The lawyer, Richard Gardiner, answered for his client. “No comment. . . . He’s not gonna have any comment. . . . He’s not making any comment, on the advice of his attorney.” Thompson, Gardiner and an unidentified third man gave the cameras yet another shot when they emerged from the garage in a BMW with Virginia plates.
The complaint laid out Thompson’s version of events: “The defendant stated that he was in possession of a pistol and two magazines belonging to Senator Jim Webb. The defendant further stated that he inadvertently left the gun that he was safekeeping from the previous days.” Webb may be pleased to know that, according to the complaint, “the weapon was test fired and is operable.”
And how does Webb feel about the whole thing? Hard to say. Gardiner wouldn’t say who had retained him to represent Thompson. Webb himself, after calling the news conference to discuss the matter, then said he couldn’t talk about it. ...
Webb, an expert marksman, was happy to discuss why he carries a concealed weapon. “Since 9/11, for people who are in government, I think in general there has been an agreement that it’s more—a more dangerous time,” he said. “If you look at people in the executive branch . . . there is not that kind of protection available to people in the legislative branch. We are required to defend ourselves, and I choose to do so.”
Webb even hinted that he ignores the District law requiring handguns to be registered. Asked if he considered himself above D.C. law, he said: “I’m not going to comment in any level in terms of how I provide for my own security,” he said.
The senator was less forthcoming in his defense of Thompson. “He is going to be arraigned today,” Webb said. “I do not in any way want to prejudice his case and the situation that he’s involved in.”
Prejudice the case? But wasn’t it Webb’s gun that his aide was carrying for him?
Webb wouldn’t even acknowledge it was his gun. “I have never carried a gun in the Capitol complex, and I did not give the weapon to Phillip Thompson,” he stipulated.
Webb had kind words for his aide—“a longtime friend” and “a fine individual”—but he seemed to be trying to cut Thompson loose as he spoke of the incident. “I find that what has happened with Phillip Thompson is enormously unfortunate,” Webb reported. “I was in New Orleans from last Friday until yesterday evening. I was not in town. I learned about this when I was in New Orleans.”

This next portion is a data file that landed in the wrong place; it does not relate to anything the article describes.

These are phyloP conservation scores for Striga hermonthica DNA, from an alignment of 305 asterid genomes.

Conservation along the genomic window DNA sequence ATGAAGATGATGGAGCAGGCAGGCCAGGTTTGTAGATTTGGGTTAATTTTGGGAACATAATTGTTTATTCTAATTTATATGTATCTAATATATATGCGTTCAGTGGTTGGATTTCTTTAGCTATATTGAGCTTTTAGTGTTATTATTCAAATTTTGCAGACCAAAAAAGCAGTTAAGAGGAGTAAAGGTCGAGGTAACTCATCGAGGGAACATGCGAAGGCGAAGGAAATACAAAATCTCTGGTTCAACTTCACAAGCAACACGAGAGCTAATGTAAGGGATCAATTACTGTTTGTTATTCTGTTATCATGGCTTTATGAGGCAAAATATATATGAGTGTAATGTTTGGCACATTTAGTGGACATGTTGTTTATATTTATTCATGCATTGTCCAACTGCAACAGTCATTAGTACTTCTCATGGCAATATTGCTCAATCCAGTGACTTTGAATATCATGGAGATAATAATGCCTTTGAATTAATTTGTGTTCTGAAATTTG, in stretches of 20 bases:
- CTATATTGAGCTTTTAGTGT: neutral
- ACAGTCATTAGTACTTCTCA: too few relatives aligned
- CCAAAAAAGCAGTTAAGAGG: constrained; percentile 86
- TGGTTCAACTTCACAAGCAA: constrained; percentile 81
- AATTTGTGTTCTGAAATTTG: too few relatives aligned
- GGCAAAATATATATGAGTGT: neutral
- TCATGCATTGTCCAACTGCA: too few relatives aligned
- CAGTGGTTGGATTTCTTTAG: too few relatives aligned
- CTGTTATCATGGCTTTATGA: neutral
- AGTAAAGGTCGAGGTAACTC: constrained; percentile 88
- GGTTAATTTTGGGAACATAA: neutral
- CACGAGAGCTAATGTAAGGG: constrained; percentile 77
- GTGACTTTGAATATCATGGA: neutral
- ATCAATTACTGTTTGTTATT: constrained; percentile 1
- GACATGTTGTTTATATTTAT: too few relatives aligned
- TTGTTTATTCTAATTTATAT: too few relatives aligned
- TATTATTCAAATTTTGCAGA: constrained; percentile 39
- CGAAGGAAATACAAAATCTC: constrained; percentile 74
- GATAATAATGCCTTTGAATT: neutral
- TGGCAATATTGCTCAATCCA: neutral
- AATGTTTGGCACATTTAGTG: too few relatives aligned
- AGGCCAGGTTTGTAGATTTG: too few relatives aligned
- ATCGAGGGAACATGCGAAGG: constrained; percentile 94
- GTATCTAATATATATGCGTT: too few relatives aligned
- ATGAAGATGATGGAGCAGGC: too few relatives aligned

Upon reflection, Webb must have decided that he had been stinting in his defense of Thompson. An hour later, his office sent out an amended statement. “I can say with great confidence that this was an inadvertent mistake on his part,” the statement said. It was a little late for Lockup No. 1.
What a man!
My dad used to say there is a certain recognizable type of marine, who translates Semper Fidelis as “Pull the ladder up, Captain, I’m on board!”
Gun laws are often written in such a way as to criminalize “possession” when possession consists of merely holding somebody else’s legally owned gun in one’s hand briefly. In this case, the possession was a senator’s pistol in a briefcase being carried by an aide.
U.S. Capitol Police arrested a top aide to Sen. Jim Webb on Monday after he tried to enter a Senate office building carrying a loaded pistol and two fully loaded magazines that belonged to the senator.
Phillip Thompson sent a bag through the X-ray machine at Russell Senate Office Building, where Webb’s office is located. It detected the weapon and Capitol Police say they determined that Thompson didn’t have a license to carry the gun in Washington, D.C. Thompson was arrested and charged with carrying a pistol without a license and possession of an unregistered firearm and unregistered ammunition.
A senior Democratic aide said Webb gave the bag that contained the gun to Thompson when the aide drove the senator to the airport. Thompson said he forgot it was in the bag when he took it into the office building.
Judge Laurence H. Silberman wrote the opinion striking down the District of Columbia’s ban on possession of operable handguns in private homes. The District law required privately owned pistols to be kept unloaded and disassembled or rendered inoperable by a trigger lock.